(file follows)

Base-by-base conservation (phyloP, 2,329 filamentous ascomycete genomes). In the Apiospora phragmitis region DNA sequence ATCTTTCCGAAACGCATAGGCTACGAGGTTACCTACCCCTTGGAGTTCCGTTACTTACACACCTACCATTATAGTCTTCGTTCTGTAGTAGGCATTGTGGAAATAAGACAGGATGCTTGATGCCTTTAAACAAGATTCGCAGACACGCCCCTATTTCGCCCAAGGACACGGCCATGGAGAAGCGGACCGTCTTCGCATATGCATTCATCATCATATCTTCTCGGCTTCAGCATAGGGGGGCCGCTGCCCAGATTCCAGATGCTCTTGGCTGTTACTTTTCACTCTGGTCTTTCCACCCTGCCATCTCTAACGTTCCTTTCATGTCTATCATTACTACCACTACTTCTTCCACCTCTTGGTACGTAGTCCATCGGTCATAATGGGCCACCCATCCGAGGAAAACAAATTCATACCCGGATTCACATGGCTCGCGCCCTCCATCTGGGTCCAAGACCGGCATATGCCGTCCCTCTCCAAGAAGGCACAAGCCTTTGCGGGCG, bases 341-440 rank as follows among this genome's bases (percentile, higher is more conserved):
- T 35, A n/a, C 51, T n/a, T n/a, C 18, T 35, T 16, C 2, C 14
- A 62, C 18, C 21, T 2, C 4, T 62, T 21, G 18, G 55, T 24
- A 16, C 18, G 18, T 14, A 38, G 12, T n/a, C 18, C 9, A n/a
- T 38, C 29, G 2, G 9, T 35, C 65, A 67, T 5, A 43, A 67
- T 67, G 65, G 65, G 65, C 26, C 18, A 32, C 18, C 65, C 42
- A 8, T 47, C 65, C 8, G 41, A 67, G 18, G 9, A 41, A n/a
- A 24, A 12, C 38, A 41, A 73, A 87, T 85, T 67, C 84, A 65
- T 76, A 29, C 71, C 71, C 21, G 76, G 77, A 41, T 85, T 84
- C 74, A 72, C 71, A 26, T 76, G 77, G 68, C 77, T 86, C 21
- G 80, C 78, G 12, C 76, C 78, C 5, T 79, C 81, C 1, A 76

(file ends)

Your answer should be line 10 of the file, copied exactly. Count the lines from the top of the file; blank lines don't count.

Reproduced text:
- C 74, A 72, C 71, A 26, T 76, G 77, G 68, C 77, T 86, C 21